[fusion_text]There’s all different kinds of catered events, from barbecues to festivals to weddings. And as a member of a catering staff, you’ll probably have to fulfill a variety of roles tailored to each individual event. It’s a job that often requires ad-hoc solutions and quick thinking; no two events are the same. But if you like variety in your work—or maybe you like being a fly on the wall at cool events—then catering might be something to check out.
Find your “guy.” Hustling for tips at a catered event can be trickier than at a restaurant because the guests typically aren’t paying for their food and drinks. So if you’re serving tables at a wedding, you need to work a little bit harder. Find your “guy” (or “gal”)—that one guest who will slip you money if you bring them their drinks for the rest of the night. Once you find them (often, they’ll find you) keep hitting ‘em. People will tip you surprisingly well when you help them skip the line at the open bar!
Passing Hor d’oeuvres. Passing can be awkward. You don’t want to intrude on peoples conversations; you don’t want to interrupt. A simple “would you like an hor d’oeuvres?” is usually enough. Make sure you know exactly what it is that you’re passing out (especially if there’s a chance of an allergy), and don’t be afraid to return to the kitchen with a full tray if your hor d’oeuvres don’t “sell”—it probably means that people simply didn’t like them.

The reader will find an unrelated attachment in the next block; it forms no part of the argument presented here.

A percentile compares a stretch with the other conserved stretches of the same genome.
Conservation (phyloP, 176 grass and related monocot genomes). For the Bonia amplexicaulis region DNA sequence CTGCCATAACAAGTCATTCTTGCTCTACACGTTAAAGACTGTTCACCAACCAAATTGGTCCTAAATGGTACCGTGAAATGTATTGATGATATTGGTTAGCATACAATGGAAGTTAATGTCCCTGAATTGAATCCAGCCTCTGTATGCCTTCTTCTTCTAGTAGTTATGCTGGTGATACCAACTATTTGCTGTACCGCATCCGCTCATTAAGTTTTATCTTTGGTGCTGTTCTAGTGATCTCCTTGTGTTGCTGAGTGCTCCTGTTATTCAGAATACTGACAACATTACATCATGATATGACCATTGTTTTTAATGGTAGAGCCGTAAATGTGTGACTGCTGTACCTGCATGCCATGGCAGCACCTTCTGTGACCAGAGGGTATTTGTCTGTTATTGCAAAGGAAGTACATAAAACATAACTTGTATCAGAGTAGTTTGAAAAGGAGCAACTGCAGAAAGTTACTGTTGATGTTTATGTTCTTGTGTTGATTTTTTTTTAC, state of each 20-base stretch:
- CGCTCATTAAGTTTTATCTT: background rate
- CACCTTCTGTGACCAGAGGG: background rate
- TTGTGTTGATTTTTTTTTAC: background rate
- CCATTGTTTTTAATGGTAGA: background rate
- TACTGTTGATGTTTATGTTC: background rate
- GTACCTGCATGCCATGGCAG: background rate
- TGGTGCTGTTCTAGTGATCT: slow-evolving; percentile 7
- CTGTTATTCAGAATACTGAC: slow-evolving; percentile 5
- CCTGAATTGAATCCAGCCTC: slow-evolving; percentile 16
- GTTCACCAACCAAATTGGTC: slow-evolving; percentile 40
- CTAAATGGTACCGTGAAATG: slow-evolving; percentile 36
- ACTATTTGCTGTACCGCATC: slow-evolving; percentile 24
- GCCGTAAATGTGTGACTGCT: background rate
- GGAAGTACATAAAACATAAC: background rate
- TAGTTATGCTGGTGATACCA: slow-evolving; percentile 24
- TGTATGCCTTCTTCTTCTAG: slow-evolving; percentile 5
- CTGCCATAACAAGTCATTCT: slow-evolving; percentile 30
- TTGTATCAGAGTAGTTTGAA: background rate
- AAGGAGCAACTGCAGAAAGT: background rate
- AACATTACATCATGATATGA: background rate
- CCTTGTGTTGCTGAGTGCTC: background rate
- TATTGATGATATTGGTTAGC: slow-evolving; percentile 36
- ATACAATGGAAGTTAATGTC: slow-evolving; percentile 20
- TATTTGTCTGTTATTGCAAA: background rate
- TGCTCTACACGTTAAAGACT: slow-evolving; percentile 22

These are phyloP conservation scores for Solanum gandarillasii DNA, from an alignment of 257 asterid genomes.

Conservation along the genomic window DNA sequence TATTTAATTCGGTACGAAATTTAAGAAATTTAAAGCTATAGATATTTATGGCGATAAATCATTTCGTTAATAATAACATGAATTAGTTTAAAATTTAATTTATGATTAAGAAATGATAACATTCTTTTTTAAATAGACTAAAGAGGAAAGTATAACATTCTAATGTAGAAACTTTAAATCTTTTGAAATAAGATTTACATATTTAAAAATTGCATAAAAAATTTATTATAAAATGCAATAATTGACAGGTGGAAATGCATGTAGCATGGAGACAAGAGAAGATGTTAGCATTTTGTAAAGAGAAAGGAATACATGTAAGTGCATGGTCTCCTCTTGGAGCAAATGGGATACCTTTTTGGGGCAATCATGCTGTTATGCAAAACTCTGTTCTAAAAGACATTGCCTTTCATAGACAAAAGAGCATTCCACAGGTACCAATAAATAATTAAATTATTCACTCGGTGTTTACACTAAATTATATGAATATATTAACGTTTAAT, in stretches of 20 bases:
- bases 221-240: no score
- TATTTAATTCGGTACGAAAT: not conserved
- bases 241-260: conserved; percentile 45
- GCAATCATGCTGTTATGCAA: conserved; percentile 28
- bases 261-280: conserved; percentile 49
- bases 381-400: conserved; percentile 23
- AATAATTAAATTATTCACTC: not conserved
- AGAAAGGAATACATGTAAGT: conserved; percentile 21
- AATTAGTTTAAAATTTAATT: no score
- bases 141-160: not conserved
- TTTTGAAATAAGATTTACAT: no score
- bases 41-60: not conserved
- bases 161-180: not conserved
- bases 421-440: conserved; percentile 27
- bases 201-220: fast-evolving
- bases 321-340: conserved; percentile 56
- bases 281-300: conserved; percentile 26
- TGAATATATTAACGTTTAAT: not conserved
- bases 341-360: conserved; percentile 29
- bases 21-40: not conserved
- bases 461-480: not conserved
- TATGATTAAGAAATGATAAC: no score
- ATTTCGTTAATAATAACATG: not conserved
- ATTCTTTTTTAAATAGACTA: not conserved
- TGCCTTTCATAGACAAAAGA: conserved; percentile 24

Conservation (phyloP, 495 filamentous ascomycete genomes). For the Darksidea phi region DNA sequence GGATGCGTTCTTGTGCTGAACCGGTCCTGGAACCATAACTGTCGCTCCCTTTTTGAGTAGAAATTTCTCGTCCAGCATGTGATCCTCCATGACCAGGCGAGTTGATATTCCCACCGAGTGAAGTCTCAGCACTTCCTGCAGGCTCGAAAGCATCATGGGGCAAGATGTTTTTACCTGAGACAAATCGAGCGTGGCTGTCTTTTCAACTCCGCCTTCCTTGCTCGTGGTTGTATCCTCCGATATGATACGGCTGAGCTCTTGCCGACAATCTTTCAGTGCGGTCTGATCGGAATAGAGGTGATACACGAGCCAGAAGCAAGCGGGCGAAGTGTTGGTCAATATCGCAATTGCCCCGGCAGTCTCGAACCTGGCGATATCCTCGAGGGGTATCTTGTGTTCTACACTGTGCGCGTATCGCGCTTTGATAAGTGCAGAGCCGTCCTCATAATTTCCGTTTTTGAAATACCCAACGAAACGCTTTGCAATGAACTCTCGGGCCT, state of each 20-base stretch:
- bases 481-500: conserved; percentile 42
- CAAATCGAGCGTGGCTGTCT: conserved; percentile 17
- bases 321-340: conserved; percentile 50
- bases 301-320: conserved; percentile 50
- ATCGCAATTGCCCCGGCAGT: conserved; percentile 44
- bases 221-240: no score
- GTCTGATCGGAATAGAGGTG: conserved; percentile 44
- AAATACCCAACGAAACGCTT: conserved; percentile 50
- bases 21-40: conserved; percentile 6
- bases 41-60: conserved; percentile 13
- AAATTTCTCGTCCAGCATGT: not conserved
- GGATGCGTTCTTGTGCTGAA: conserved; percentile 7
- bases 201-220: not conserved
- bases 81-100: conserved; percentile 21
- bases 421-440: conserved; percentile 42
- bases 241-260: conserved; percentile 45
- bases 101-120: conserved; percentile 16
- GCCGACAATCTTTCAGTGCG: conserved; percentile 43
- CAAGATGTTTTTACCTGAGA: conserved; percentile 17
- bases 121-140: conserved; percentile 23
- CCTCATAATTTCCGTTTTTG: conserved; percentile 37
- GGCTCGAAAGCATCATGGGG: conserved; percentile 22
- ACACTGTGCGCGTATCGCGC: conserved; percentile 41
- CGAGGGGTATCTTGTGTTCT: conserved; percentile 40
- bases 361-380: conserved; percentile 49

Setting up a buffet. You may be tasked with setting up a buffet or other type of station at a catered event. These will each have different requirements depending on space, type of food, and concept, but there’s some general rules that you can keep in mind. You want to set up the station with the guest in mind—where will they start? Where will they end? You want to avoid “traffic jams,” so make sure the buffet line starts in the place that people will intuitively flock to. You can indicate this by, for example, placing the plates and/or dinnerware where you want the line to begin, and human nature will do the rest.
The truck. Often, you or your team will have to load up the truck and go off premises for an event. Loading a truck can be a bit like a game of Tetris. It rewards people who have good spatial intelligence, or who understand shapes. Just make sure that nothing is likely to fall or spill in transit, and try to group like things with like things so that everyone can find stuff when they need it. When the event is winding down, start loading the truck with whatever is no longer needed so that there’s less to break down when the party is over.